News  Android
RedDrop Android malware

Another found *in* the App Stores

Wandera are warning Android users to watch out for the RedDrop malware, which attempts to record audio, take photos, copy files etc, and even storing them on the users own Dropbox account ready to be used as extortion against the victim. It can do this, since it has full access to the account the apps of the victim's device has.

It also does the usual SMS premium service trick, and this, alongside a sophisticated network of back end hosting locations, leads analysts to believe this is a well-funded, determined hack which Wandera describe as "one of the most sophisticated" they have seen.

It's only just getting publicity, but Kaspersky has been aware of the threat since 2017.

To date, the victims are mainly in China, and the pattern is users searching adult content. However, dozens of innocent-looking apps which contain the malware have been identified - including many inside the the Sky Mobi Android app store.

News  Android
Samsung phone explodes in pocket

Suddenly heated up

A terrifying incident happened at the Hotel Ciputra on 30th September, 2017, when a Samsung smartphone suddenly caught fire in a mans shirt pocket.

Yuliant, a 47 year old hotel supervisor, was in the lobby when he suddenly felt a fierce burning sensation on his chest.

He dropped to the floor and a colleague scrambled to help him rip off his shirt.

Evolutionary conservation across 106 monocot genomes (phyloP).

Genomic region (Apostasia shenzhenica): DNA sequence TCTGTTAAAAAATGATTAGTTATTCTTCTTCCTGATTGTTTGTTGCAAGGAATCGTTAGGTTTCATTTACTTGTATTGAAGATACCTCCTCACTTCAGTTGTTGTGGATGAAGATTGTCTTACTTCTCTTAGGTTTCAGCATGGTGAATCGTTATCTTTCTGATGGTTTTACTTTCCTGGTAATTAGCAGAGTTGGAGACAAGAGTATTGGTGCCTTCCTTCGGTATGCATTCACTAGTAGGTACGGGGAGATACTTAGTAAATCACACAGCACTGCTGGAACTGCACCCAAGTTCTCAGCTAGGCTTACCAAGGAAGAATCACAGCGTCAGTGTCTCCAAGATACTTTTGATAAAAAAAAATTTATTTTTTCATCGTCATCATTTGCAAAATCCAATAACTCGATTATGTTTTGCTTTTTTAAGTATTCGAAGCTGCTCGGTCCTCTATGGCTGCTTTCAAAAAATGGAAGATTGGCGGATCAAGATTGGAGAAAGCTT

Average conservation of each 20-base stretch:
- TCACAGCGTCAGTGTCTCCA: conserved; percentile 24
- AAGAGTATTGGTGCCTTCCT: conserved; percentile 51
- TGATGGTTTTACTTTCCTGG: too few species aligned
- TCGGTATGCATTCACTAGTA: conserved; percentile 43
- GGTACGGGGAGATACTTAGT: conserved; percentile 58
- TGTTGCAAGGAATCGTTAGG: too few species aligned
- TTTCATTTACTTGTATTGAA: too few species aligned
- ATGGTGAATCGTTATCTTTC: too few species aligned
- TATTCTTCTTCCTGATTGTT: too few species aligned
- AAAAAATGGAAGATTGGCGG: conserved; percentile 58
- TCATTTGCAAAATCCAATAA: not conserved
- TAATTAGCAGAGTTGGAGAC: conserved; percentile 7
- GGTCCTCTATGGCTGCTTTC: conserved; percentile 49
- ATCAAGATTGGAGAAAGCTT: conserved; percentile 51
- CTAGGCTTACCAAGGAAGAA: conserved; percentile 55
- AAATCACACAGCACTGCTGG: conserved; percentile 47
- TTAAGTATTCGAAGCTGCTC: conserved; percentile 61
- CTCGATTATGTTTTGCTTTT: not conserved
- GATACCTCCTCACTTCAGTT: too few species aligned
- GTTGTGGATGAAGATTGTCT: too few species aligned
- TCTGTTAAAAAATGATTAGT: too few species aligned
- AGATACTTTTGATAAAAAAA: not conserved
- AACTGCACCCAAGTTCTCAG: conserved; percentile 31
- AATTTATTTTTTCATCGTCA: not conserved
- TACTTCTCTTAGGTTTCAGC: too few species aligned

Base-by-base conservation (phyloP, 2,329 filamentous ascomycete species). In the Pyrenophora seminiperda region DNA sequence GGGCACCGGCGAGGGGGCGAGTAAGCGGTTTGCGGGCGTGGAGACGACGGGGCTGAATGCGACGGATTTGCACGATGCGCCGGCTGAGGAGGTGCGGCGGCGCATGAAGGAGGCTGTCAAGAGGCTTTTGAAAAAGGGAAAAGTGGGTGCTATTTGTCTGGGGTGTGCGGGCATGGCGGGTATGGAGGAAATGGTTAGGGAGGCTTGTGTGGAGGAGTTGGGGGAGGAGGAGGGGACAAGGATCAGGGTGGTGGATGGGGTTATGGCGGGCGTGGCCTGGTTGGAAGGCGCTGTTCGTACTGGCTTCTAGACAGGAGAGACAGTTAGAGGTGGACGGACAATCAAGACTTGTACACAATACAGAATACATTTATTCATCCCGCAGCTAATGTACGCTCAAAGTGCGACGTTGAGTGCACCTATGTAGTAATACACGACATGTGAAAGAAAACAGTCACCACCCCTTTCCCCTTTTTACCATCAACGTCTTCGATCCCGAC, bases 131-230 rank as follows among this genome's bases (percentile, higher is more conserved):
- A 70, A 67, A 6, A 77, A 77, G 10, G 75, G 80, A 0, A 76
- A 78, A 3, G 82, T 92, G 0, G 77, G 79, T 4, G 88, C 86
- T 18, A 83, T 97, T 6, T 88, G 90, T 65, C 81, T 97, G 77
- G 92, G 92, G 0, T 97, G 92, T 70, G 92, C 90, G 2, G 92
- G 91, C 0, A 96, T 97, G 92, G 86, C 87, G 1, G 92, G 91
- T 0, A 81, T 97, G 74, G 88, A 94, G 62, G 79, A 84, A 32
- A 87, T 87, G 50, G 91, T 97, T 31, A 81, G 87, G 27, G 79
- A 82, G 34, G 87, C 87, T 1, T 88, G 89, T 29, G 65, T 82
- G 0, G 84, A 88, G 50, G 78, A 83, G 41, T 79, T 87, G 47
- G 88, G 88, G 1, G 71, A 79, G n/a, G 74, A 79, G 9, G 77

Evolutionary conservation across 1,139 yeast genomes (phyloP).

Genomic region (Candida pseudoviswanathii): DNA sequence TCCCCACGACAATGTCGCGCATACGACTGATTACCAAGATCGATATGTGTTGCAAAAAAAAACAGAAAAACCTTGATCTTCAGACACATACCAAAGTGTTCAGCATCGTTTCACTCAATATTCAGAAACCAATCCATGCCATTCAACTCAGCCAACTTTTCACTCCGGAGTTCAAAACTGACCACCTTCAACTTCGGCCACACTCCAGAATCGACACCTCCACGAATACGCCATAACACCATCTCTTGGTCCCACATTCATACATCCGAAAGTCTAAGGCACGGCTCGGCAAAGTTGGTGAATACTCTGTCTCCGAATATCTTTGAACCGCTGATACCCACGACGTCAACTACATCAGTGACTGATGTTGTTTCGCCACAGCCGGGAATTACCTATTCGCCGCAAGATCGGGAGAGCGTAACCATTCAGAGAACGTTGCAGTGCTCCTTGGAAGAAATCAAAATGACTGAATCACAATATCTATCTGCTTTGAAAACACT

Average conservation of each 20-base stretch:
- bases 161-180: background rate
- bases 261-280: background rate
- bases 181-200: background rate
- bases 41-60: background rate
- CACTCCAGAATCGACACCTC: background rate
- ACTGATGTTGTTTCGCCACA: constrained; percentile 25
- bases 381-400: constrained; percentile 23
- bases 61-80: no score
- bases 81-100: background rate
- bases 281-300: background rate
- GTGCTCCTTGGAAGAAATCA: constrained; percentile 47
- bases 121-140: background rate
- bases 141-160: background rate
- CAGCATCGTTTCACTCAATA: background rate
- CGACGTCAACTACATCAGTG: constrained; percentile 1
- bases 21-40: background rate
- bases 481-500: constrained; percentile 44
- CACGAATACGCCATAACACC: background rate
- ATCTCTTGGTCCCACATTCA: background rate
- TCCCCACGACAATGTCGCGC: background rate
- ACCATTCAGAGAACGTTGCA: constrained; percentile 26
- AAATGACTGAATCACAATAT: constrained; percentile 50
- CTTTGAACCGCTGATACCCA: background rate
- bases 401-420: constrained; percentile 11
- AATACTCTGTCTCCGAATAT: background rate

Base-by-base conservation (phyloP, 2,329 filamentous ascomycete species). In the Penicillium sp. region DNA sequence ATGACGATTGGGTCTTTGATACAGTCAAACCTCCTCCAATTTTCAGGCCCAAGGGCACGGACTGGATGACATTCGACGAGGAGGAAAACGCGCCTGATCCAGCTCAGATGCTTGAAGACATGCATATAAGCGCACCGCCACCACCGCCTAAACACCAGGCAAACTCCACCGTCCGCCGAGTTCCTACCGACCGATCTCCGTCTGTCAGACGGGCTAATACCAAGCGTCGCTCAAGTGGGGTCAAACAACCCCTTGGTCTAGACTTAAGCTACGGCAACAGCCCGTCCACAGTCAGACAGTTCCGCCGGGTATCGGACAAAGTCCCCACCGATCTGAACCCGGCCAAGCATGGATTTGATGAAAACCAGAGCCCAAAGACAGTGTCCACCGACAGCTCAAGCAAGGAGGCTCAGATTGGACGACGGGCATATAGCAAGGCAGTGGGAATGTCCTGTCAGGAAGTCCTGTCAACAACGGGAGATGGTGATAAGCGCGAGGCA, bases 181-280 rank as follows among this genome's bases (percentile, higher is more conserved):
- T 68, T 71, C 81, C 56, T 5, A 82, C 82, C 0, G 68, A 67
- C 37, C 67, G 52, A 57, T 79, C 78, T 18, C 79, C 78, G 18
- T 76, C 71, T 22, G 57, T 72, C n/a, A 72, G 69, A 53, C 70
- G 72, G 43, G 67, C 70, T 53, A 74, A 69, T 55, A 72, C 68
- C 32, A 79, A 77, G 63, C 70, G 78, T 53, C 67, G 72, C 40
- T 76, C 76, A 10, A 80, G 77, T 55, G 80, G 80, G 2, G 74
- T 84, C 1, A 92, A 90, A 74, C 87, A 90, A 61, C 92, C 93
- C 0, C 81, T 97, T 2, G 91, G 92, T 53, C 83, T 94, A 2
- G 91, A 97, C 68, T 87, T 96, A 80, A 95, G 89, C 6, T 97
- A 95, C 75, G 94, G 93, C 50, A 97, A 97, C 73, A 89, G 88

He said he'd never had problems with his phone before.

The whole incident was captured on CCTV.

Samsung seemed to be over the exploding Note ordeal of 2016 - let's hope this isn't about to start all over again for them.

News  Apple
Silent 911 dialler

No user intervention needed

In October 2016, an exploit for iOS was discovered which caused iPhones to repeatedly dial 911 without any intervention from the user at all.

In some places, this hit so hard that the 911 emergency call center in one area was classed as being in "immediate danger" of losing service, and two more were also at risk.

The investigation into these incidents is now complete, and the results show it was much more serious than it first appeared.

The count of the number of calls made was first determined to be in the low hundreds, but it has now been established the number is massively higher. A single tweeted link was clicked on a total of 117,502 times - each click causing a 911 call to be made. 

News  Android
Acecard Trojan


Incredibly, new Android malware has been discovered which actually attempts to trick its victims into not only taking a selfie, but one of them holding a valid ID card such as a drivers license or passport. This is like the holy grail to id thieves, who are increasingly finding that government institutions, banks and other similar organisations such as utility companies are insisting on such proof before conducting business with their users.

Now let's be honest here, and a little discreet - it's only a "special" kind of user who's going to fall for such an obvious scam. We are, however, in the numbers game, and a tiny slice of a huge pie is still big enough to make it worthwhile for the bad guys.

Facebook and Twitter also use the "valid id" method to authenticate accounts which have had some kind of issue regarding security.